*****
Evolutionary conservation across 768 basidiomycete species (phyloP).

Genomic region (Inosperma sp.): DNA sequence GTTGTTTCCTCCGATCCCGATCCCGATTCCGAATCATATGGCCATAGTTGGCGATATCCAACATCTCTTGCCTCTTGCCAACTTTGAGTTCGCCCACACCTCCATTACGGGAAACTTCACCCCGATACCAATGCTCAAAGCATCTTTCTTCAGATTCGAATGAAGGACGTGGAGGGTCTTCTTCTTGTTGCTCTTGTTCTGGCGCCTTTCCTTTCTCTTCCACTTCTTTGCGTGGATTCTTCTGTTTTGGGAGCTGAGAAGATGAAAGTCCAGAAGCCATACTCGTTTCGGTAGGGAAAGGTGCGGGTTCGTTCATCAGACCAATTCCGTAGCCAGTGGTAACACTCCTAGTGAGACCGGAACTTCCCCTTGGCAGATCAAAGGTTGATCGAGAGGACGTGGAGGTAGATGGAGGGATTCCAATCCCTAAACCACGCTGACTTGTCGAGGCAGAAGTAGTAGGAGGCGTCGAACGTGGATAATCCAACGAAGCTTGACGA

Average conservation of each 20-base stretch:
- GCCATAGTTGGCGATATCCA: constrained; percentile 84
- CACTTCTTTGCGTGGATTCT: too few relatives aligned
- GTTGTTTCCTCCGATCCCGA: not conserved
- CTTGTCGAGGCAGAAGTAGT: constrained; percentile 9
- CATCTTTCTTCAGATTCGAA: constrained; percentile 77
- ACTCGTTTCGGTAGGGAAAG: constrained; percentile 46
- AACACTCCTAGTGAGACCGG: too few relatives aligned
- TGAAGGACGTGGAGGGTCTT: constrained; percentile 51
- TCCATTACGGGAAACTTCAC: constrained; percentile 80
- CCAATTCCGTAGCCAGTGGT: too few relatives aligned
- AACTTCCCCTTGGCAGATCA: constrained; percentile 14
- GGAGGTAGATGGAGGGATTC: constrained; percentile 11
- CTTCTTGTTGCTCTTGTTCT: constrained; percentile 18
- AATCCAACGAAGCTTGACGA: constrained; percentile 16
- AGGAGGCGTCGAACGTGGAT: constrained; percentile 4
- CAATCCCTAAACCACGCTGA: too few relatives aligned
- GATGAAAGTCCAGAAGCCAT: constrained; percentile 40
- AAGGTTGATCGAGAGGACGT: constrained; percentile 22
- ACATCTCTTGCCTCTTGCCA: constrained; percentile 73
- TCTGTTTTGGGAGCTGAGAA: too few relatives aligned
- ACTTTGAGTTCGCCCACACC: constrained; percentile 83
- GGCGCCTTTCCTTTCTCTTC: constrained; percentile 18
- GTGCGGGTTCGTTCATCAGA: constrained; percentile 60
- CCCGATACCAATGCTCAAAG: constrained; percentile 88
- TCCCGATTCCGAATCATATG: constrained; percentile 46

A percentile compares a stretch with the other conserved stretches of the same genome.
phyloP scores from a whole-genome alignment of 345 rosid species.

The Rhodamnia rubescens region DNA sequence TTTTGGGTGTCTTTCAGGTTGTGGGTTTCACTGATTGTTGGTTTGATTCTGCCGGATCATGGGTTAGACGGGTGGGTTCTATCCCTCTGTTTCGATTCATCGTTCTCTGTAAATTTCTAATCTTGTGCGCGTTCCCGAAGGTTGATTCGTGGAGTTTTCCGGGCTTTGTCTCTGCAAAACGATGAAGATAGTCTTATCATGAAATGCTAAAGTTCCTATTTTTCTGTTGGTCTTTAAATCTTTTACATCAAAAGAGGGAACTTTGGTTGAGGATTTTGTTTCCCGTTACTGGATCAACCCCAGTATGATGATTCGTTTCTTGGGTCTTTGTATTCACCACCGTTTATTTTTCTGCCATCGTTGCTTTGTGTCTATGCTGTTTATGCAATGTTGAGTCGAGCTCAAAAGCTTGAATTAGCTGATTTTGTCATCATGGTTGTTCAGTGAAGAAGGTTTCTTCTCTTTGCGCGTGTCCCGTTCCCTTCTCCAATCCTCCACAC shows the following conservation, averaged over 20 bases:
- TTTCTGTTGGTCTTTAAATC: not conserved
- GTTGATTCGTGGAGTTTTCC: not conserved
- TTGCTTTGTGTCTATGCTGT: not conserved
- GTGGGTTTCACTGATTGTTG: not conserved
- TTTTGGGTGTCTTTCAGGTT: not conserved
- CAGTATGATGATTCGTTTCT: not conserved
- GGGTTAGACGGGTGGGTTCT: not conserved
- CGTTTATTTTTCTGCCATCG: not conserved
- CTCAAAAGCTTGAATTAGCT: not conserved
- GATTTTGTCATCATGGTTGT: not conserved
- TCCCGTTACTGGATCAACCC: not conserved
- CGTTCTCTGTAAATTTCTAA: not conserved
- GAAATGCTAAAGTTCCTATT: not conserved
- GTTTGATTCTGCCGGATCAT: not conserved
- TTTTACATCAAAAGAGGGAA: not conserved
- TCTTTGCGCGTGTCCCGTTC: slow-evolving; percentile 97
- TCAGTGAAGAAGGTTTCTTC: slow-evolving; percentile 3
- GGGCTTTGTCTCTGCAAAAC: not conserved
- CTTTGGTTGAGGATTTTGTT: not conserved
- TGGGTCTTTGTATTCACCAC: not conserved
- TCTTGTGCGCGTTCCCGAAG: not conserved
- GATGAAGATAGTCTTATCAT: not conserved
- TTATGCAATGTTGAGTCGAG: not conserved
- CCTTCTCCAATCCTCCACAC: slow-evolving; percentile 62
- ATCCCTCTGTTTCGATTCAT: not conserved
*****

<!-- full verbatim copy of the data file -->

Evolutionary conservation across 768 basidiomycete species (phyloP).

Genomic region (Inosperma sp.): DNA sequence GTTGTTTCCTCCGATCCCGATCCCGATTCCGAATCATATGGCCATAGTTGGCGATATCCAACATCTCTTGCCTCTTGCCAACTTTGAGTTCGCCCACACCTCCATTACGGGAAACTTCACCCCGATACCAATGCTCAAAGCATCTTTCTTCAGATTCGAATGAAGGACGTGGAGGGTCTTCTTCTTGTTGCTCTTGTTCTGGCGCCTTTCCTTTCTCTTCCACTTCTTTGCGTGGATTCTTCTGTTTTGGGAGCTGAGAAGATGAAAGTCCAGAAGCCATACTCGTTTCGGTAGGGAAAGGTGCGGGTTCGTTCATCAGACCAATTCCGTAGCCAGTGGTAACACTCCTAGTGAGACCGGAACTTCCCCTTGGCAGATCAAAGGTTGATCGAGAGGACGTGGAGGTAGATGGAGGGATTCCAATCCCTAAACCACGCTGACTTGTCGAGGCAGAAGTAGTAGGAGGCGTCGAACGTGGATAATCCAACGAAGCTTGACGA

Average conservation of each 20-base stretch:
- GCCATAGTTGGCGATATCCA: constrained; percentile 84
- CACTTCTTTGCGTGGATTCT: too few relatives aligned
- GTTGTTTCCTCCGATCCCGA: not conserved
- CTTGTCGAGGCAGAAGTAGT: constrained; percentile 9
- CATCTTTCTTCAGATTCGAA: constrained; percentile 77
- ACTCGTTTCGGTAGGGAAAG: constrained; percentile 46
- AACACTCCTAGTGAGACCGG: too few relatives aligned
- TGAAGGACGTGGAGGGTCTT: constrained; percentile 51
- TCCATTACGGGAAACTTCAC: constrained; percentile 80
- CCAATTCCGTAGCCAGTGGT: too few relatives aligned
- AACTTCCCCTTGGCAGATCA: constrained; percentile 14
- GGAGGTAGATGGAGGGATTC: constrained; percentile 11
- CTTCTTGTTGCTCTTGTTCT: constrained; percentile 18
- AATCCAACGAAGCTTGACGA: constrained; percentile 16
- AGGAGGCGTCGAACGTGGAT: constrained; percentile 4
- CAATCCCTAAACCACGCTGA: too few relatives aligned
- GATGAAAGTCCAGAAGCCAT: constrained; percentile 40
- AAGGTTGATCGAGAGGACGT: constrained; percentile 22
- ACATCTCTTGCCTCTTGCCA: constrained; percentile 73
- TCTGTTTTGGGAGCTGAGAA: too few relatives aligned
- ACTTTGAGTTCGCCCACACC: constrained; percentile 83
- GGCGCCTTTCCTTTCTCTTC: constrained; percentile 18
- GTGCGGGTTCGTTCATCAGA: constrained; percentile 60
- CCCGATACCAATGCTCAAAG: constrained; percentile 88
- TCCCGATTCCGAATCATATG: constrained; percentile 46

A percentile compares a stretch with the other conserved stretches of the same genome.
phyloP scores from a whole-genome alignment of 345 rosid species.

The Rhodamnia rubescens region DNA sequence TTTTGGGTGTCTTTCAGGTTGTGGGTTTCACTGATTGTTGGTTTGATTCTGCCGGATCATGGGTTAGACGGGTGGGTTCTATCCCTCTGTTTCGATTCATCGTTCTCTGTAAATTTCTAATCTTGTGCGCGTTCCCGAAGGTTGATTCGTGGAGTTTTCCGGGCTTTGTCTCTGCAAAACGATGAAGATAGTCTTATCATGAAATGCTAAAGTTCCTATTTTTCTGTTGGTCTTTAAATCTTTTACATCAAAAGAGGGAACTTTGGTTGAGGATTTTGTTTCCCGTTACTGGATCAACCCCAGTATGATGATTCGTTTCTTGGGTCTTTGTATTCACCACCGTTTATTTTTCTGCCATCGTTGCTTTGTGTCTATGCTGTTTATGCAATGTTGAGTCGAGCTCAAAAGCTTGAATTAGCTGATTTTGTCATCATGGTTGTTCAGTGAAGAAGGTTTCTTCTCTTTGCGCGTGTCCCGTTCCCTTCTCCAATCCTCCACAC shows the following conservation, averaged over 20 bases:
- TTTCTGTTGGTCTTTAAATC: not conserved
- GTTGATTCGTGGAGTTTTCC: not conserved
- TTGCTTTGTGTCTATGCTGT: not conserved
- GTGGGTTTCACTGATTGTTG: not conserved
- TTTTGGGTGTCTTTCAGGTT: not conserved
- CAGTATGATGATTCGTTTCT: not conserved
- GGGTTAGACGGGTGGGTTCT: not conserved
- CGTTTATTTTTCTGCCATCG: not conserved
- CTCAAAAGCTTGAATTAGCT: not conserved
- GATTTTGTCATCATGGTTGT: not conserved
- TCCCGTTACTGGATCAACCC: not conserved
- CGTTCTCTGTAAATTTCTAA: not conserved
- GAAATGCTAAAGTTCCTATT: not conserved
- GTTTGATTCTGCCGGATCAT: not conserved
- TTTTACATCAAAAGAGGGAA: not conserved
- TCTTTGCGCGTGTCCCGTTC: slow-evolving; percentile 97
- TCAGTGAAGAAGGTTTCTTC: slow-evolving; percentile 3
- GGGCTTTGTCTCTGCAAAAC: not conserved
- CTTTGGTTGAGGATTTTGTT: not conserved
- TGGGTCTTTGTATTCACCAC: not conserved
- TCTTGTGCGCGTTCCCGAAG: not conserved
- GATGAAGATAGTCTTATCAT: not conserved
- TTATGCAATGTTGAGTCGAG: not conserved
- CCTTCTCCAATCCTCCACAC: slow-evolving; percentile 62
- ATCCCTCTGTTTCGATTCAT: not conserved